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Music

Music is an enjoyable and creative subject which enables students to pursue their passion for the subject, while developing skills in performance, analysis and communication.
⌛️Last updated: Aug. 5, 2020, 10:21 a.m.

Application Resources

Here are some general resources related to Music. These should be a useful introduction, regardless of which Music-related course you’re interested in and where you might want to study it.

Books

Use these books to get thinking about the theory and history of music. Take notes as you read, then follow up anything that you find particularly interesting, confusing or controversial by googling or looking up the sources mentioned. This process is useful for preparing for life as a student, and developing your musical knowledge and thinking. It might even come in handy when you come to write your personal statement.

'Oxford History of Western Music' by Richard Taruskin. This is recommended by a lot of Music degree courses, as it provides a comprehensive introduction to some common themes, and is frequently referenced in other literature.

'The Cambridge Music Handbooks'. These provide accessible introductions to major musical works, written by the experts on each composer or genre.

Also, have a look at the ‘Very Short Introduction’ series:
Music, by Nicholas Cook
Ethnomusicology, by Timothy Rice
Film Music, by Kathryn Kalinak
Folk Music, by Mark Slobin
Early Music, by Professor Thomas Forrest Kelly
Psychology of Music, by Elizabeth Hellmuth Margulis

Articles

Short, accessible ways to engage with music criticism. Reviews of concerts, albums and composers are invaluable for developing your own understanding of how music is analysed, which could be referenced in your personal statement. If possible, try to find a concert online and watch it yourself, to see how your view differs from some critics! Alternatively, read multiple reviews of the same concert and explore how they differ. Remember, you are allowed (and encouraged!) to have your own opinions about music and concerts!

The Guardian 🔗 The Classical Music and Opera page of the Guardian’s website includes reviews of concerts and albums, as well as articles on musicians. There are even pretty comprehensive guides - including ‘A guide to contemporary classical music’ 🔗 🌟 and ‘Tim Ashley’s Introduction to Opera’ 🔗.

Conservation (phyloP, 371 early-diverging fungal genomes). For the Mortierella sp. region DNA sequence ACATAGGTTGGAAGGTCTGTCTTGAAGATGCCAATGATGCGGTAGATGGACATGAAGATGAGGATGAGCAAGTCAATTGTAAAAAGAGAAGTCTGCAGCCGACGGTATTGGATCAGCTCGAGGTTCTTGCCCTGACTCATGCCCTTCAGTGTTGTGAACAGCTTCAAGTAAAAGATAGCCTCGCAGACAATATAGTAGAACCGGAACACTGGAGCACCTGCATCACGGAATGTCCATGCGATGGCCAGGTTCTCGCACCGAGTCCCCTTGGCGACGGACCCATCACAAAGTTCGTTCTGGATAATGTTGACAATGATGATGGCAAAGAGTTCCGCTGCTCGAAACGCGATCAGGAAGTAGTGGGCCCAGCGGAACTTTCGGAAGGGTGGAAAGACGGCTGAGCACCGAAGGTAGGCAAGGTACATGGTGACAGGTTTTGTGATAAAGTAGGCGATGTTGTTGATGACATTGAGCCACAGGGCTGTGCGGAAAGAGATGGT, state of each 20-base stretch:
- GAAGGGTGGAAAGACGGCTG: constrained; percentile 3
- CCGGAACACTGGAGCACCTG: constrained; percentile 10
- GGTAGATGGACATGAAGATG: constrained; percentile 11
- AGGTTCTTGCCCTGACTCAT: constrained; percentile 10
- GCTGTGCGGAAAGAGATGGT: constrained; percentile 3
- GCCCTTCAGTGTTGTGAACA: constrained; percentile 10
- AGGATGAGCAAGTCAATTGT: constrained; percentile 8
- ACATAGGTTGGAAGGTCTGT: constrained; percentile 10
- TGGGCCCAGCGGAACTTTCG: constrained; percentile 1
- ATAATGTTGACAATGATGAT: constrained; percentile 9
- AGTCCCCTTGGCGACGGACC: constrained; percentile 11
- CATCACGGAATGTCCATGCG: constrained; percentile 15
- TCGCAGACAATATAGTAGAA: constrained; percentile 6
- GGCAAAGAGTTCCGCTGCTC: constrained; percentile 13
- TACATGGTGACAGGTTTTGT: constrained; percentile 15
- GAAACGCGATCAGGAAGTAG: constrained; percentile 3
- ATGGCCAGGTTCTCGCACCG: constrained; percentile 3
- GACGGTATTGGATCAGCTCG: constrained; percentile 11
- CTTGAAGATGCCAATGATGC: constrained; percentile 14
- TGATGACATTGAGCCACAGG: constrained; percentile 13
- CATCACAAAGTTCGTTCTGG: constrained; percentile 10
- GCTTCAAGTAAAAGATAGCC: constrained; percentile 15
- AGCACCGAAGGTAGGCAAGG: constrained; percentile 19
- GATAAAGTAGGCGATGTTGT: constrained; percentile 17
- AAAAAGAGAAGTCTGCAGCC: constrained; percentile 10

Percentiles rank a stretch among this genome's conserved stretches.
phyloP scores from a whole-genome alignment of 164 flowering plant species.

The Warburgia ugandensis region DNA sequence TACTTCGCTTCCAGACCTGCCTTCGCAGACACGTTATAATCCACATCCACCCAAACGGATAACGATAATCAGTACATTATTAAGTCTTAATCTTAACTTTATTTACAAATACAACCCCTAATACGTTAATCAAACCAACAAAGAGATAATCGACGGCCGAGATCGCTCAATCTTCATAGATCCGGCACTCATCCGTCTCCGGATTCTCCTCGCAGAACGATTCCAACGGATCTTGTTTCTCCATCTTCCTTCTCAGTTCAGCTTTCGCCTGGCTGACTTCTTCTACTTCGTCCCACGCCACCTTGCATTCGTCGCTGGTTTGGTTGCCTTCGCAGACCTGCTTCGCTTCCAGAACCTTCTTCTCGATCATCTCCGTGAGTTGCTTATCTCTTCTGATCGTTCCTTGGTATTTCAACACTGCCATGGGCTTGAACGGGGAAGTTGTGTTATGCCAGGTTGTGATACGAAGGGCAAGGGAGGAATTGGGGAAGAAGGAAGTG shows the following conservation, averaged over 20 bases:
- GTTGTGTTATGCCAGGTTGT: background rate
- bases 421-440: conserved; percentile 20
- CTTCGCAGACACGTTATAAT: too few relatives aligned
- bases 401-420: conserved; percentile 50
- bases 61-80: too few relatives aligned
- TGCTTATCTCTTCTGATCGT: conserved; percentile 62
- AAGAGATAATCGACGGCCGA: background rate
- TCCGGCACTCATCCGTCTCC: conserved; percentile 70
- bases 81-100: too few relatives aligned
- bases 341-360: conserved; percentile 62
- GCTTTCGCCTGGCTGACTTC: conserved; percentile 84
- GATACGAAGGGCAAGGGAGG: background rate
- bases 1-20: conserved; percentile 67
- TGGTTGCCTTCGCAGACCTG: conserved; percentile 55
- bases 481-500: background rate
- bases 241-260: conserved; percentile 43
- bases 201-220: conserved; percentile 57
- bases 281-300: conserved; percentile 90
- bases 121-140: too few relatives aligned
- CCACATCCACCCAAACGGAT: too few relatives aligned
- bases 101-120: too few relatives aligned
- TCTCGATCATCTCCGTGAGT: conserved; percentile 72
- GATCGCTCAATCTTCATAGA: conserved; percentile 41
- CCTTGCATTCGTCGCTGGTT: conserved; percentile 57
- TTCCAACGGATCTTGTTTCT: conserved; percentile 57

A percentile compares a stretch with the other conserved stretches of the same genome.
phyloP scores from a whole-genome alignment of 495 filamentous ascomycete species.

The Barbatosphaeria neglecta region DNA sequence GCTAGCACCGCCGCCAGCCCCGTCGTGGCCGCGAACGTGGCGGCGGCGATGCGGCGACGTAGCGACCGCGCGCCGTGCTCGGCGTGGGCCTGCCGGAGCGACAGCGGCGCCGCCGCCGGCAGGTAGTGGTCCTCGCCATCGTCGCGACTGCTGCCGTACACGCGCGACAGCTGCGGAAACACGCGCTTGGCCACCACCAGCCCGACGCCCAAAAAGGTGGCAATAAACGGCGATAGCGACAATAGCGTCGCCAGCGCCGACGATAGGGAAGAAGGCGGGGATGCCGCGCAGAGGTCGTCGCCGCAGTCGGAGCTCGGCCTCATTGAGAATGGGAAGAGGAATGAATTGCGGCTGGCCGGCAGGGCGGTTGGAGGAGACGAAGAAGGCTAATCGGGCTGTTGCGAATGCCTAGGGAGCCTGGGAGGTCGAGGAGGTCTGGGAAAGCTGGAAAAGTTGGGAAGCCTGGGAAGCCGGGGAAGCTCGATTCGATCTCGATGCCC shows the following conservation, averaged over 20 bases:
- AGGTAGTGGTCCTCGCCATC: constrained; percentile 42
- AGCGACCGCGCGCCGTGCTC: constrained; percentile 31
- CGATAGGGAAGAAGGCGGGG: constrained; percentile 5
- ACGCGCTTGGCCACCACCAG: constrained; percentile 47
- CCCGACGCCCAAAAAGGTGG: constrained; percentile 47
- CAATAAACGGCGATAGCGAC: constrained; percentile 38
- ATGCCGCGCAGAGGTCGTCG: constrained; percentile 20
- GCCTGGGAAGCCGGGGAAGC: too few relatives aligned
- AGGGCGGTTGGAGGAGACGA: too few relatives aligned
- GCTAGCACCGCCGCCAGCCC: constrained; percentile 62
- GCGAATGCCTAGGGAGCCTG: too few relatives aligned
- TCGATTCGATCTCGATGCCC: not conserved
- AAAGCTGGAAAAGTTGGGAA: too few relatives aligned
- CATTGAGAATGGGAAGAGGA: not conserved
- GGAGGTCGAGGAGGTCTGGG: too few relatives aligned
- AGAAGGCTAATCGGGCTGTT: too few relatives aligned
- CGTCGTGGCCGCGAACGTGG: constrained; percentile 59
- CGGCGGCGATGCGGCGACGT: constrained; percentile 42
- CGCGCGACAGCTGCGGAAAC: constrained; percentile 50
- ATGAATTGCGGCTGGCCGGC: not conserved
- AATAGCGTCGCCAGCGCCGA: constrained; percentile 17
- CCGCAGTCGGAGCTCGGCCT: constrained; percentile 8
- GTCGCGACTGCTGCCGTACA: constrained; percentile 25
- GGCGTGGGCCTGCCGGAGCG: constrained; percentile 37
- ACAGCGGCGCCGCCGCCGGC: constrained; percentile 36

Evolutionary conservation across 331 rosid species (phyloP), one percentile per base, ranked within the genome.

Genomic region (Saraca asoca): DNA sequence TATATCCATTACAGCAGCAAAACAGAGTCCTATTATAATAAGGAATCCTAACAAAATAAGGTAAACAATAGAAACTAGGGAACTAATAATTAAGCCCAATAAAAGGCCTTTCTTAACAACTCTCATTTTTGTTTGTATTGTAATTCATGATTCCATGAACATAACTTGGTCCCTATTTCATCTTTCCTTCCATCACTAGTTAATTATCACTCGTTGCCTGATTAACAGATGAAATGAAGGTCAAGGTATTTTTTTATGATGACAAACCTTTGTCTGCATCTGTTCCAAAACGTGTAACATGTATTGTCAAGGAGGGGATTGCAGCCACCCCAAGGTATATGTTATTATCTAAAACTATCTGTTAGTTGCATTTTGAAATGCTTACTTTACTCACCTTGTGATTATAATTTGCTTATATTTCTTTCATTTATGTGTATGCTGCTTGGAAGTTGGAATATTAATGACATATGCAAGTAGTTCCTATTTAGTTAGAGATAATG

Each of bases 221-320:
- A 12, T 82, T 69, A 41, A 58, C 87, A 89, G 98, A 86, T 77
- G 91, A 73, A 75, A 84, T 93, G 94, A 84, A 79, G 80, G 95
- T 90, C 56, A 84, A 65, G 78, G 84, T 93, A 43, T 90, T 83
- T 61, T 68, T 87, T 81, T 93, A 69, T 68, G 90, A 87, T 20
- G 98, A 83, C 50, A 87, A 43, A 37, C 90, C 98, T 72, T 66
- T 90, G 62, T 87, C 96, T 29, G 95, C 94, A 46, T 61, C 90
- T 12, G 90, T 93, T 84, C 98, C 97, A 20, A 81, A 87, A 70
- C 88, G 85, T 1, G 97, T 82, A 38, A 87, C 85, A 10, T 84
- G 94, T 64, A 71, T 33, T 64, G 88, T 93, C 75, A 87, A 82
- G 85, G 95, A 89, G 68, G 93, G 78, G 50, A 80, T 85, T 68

The Independent 🔗 This is the Classical Music page of the Independent’s website. It mostly has reviews of performances, but there are also articles on musicians and other musical news.

Listening recommendations

Obviously, preparing to study a Music degree can involve a lot more than reading! Listen to these while you’re up to something else - on a walk, doing the dishes - and pay attention to any ideas, or interesting parts of the music, that catch your ear. Keep a notebook handy and write these down, making connections with anything else you might have read or heard. This is useful for developing your music knowledge and helping you find new areas of interest.

Check out the ‘Composer Weekly’ playlist 🔗 🌟 on Spotify, which updates regularly and may introduce you to some new composers.

BBC Radio 3 podcasts 🔗 🌟 A variety of music-related podcasts (and not just focusing on classical music!) which are freely available and each have plenty of episodes to keep you entertained!
In particular, try:
‘This Classical Life’ with Jess Gillam
‘Composer of the Week’ presented by Donald Macleod
‘Sound of Cinema’
‘Music Planet: Roadtrip’
‘Sound of Dance’ with Katie Derham

Major orchestras often have social media channels, so take a look at the London Symphony Orchestra, BBC Symphony Orchestra, etc.

Videos

These YouTube channels are interesting and accessible - great introductions to different types of music and music theory. Again, take notes and follow up anything you find interesting. This will help you prepare for student life, and might open up a chance for further exploration - which could come in useful, again, when writing your personal statement, and informing your understanding of music (which would come across at interview).

Jacob Collier's YouTube channel 🔗 For some music theory with some pop and jazz emphasis, have a look at Jacob Collier’s YouTube channel, particularly his ‘Logic Session Breakdown’ playlist.

Adam Neely 🔗 🌟 Similarly, Adam Neely uploads informative and entertaining videos which are very accessible, so would strongly recommend.

Image credit: Gonville and Caius by Akil Hashmi